3. The iPad is chewing its way through grad school and, with printing fees running ten cents per page, it may well pay for itself before this is over. I’m doing Papers for cataloging PDFs, SimpleNote for notetaking [BTW: SimpleNote scarfed two of my essays, reverting them back to their first saved state. I don’t recommend SimpleNote.], Google Calendar for storing assignments.
  4. If the only outcome of these four or five years is a paper and a few letters after my name, somebody please punch me.

Any advice from those who have been here, any questions from those who haven’t yet, you know where to put them.

[PS] My Favorite Orange

Intriguing Mathematical Problems, Dover Publications.


Ali Muñiz:

I like this one for its sheer density of wrongness. In less than twenty words we get three notions that would be ridiculous in a real context: That the narrator would have a favorite orange, that we have to solve a contrived word problem to find its weight, and, the punchline, once we solve it, that this “orange” weighs nine pounds.


My favorite orange weighs nine-tenths of its weight plus nine-tenths of a pound. What does it weigh?


  1. Scan an example of pseudocontext.
  2. Email it to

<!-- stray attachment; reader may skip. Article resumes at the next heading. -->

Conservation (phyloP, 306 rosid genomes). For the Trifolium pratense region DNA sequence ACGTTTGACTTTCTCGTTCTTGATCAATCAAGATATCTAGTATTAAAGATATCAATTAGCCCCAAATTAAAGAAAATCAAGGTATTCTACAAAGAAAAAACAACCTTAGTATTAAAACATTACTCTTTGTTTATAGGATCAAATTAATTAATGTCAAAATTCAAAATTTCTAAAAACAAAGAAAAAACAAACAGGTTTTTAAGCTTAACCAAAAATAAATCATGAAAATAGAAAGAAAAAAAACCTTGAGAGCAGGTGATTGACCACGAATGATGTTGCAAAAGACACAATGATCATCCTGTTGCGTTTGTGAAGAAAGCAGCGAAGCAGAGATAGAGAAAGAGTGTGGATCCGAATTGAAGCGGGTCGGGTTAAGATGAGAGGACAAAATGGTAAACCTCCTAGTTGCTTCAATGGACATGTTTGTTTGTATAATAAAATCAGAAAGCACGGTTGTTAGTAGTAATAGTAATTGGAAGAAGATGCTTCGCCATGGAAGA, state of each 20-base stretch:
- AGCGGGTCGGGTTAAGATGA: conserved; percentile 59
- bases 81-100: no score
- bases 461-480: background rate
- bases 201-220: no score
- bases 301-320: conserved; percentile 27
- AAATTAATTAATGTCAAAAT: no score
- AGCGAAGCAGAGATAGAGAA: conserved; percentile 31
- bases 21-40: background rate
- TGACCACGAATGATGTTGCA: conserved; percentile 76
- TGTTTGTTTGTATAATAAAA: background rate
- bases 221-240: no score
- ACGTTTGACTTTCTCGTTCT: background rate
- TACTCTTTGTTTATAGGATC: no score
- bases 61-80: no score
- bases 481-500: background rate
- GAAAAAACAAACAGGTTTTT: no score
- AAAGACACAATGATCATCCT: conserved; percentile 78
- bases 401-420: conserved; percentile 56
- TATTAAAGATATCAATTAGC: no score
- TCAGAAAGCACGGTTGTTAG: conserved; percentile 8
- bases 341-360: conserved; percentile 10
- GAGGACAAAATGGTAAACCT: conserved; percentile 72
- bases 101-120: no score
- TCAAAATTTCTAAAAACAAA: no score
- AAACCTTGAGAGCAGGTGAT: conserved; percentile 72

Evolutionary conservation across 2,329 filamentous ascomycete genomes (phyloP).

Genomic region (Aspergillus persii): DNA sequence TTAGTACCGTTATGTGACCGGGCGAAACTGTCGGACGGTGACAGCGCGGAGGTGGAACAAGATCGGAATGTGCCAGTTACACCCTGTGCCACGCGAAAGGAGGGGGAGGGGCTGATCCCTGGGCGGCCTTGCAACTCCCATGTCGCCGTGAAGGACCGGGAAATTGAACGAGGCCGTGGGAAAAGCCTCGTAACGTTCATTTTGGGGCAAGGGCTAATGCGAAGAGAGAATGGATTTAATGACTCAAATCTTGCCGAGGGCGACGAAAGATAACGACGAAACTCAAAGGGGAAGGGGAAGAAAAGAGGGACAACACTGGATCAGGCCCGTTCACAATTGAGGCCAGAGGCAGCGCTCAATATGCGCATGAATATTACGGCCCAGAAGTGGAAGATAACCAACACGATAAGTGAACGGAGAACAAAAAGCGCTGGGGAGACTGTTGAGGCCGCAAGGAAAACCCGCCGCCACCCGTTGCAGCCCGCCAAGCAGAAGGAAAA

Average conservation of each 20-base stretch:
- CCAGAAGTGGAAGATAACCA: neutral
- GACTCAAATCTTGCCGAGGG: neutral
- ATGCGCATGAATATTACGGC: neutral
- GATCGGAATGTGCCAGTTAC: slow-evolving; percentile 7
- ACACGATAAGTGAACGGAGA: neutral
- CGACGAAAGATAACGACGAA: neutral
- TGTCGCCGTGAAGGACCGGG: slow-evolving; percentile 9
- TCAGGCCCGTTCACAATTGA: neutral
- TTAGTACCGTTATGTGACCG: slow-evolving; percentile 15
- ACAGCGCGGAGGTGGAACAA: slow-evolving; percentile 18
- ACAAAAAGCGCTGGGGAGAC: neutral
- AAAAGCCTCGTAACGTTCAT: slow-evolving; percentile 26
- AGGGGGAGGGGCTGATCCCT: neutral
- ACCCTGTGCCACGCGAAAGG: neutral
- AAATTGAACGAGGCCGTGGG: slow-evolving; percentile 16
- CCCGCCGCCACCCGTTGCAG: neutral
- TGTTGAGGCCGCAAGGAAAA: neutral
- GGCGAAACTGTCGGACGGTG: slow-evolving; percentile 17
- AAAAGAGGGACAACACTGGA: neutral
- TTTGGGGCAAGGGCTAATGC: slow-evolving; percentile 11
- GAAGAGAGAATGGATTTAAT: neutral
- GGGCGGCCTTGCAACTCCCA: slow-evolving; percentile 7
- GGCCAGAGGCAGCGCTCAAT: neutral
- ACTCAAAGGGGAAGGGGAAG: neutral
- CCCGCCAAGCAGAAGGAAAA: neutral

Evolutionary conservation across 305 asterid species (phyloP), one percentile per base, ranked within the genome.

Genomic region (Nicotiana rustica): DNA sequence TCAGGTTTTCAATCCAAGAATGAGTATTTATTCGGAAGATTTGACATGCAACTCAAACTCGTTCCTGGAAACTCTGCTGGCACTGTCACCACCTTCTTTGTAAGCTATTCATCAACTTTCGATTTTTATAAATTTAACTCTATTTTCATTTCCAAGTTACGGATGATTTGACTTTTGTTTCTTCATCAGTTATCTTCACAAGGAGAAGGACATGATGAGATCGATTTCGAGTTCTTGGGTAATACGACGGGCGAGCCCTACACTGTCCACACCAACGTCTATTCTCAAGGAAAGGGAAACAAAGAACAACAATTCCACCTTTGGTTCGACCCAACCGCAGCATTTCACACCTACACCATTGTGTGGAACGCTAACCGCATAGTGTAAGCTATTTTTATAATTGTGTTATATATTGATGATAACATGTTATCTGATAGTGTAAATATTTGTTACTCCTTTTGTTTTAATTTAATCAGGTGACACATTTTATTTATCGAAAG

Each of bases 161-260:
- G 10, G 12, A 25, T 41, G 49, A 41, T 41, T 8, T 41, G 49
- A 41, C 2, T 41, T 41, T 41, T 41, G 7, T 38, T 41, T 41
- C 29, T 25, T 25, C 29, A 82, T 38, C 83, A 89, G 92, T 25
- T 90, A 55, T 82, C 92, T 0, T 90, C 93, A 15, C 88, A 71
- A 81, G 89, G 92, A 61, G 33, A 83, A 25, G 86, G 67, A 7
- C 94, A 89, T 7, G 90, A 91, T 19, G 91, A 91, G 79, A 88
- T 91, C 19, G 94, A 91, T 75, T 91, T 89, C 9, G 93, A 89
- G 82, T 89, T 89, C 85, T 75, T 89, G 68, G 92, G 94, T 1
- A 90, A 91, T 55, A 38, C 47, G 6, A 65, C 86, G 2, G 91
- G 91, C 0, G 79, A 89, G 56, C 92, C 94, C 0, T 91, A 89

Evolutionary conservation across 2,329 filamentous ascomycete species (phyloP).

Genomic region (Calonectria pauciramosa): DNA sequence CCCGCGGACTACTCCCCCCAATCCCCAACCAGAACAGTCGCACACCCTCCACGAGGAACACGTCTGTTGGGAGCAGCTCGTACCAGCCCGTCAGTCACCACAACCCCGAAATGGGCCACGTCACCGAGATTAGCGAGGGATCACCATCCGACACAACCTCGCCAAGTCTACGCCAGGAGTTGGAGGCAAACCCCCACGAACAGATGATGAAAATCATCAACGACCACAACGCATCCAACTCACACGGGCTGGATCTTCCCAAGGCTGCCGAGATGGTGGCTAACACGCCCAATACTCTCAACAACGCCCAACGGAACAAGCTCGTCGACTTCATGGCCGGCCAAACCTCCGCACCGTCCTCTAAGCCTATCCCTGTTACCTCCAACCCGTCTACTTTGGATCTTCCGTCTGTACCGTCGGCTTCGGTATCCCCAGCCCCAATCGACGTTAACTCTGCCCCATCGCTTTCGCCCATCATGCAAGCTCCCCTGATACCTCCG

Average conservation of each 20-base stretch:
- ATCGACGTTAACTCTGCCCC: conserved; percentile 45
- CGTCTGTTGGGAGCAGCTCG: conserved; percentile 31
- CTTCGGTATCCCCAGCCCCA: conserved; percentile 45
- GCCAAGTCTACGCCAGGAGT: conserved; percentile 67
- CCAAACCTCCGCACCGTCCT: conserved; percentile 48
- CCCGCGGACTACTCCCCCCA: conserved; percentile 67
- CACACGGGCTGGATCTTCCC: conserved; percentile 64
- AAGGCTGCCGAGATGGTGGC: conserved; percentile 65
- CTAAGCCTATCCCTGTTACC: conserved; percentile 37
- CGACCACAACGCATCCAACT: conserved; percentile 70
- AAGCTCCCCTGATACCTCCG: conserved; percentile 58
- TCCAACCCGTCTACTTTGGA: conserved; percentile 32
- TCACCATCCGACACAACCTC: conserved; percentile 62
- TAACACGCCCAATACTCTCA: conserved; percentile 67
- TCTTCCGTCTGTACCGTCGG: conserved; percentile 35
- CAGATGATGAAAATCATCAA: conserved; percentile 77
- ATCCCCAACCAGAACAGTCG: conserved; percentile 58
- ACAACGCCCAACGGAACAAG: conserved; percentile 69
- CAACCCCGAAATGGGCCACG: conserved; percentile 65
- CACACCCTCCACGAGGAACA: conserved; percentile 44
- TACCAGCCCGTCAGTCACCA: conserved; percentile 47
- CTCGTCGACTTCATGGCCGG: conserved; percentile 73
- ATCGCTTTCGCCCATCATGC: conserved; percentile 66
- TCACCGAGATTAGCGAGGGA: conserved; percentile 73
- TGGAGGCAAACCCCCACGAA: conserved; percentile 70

3. List the textbook title, edition, and publisher.
  4. Give me your interpretation of the term “pseudocontext.”
  5. Let me know if you’d like credit (name, blog or twitter) or if you’d prefer anonymity.

Remember This Name, Okay?

Avery Pickford. Three reasons.

  • He’s a DFW-style expert, the kind of academic whose research is virally accessible to laypeople.
  • He composes some relentlessly good rubrics for good math instruction.
  • He commutes easily between the two warring math factions. I’m referring both to the evenhandedness of his most recent rubric and also to the grace with which he inserted himself into a debate at a recent math circle meeting concerning calculator use, the sort of debate that usually lures the blustering ideologues out of hiding but which saw the young Pickford articulating a lot of justice and respect between both sides.

Pseudocontext Saturdays: Introduction

2013 Jun 26. See every edition of Pseudocontext Saturdays.

I’m in the middle of Jo Boaler’s What’s Math Got To Do With It? when she drops the term “pseudocontext.” It’s great: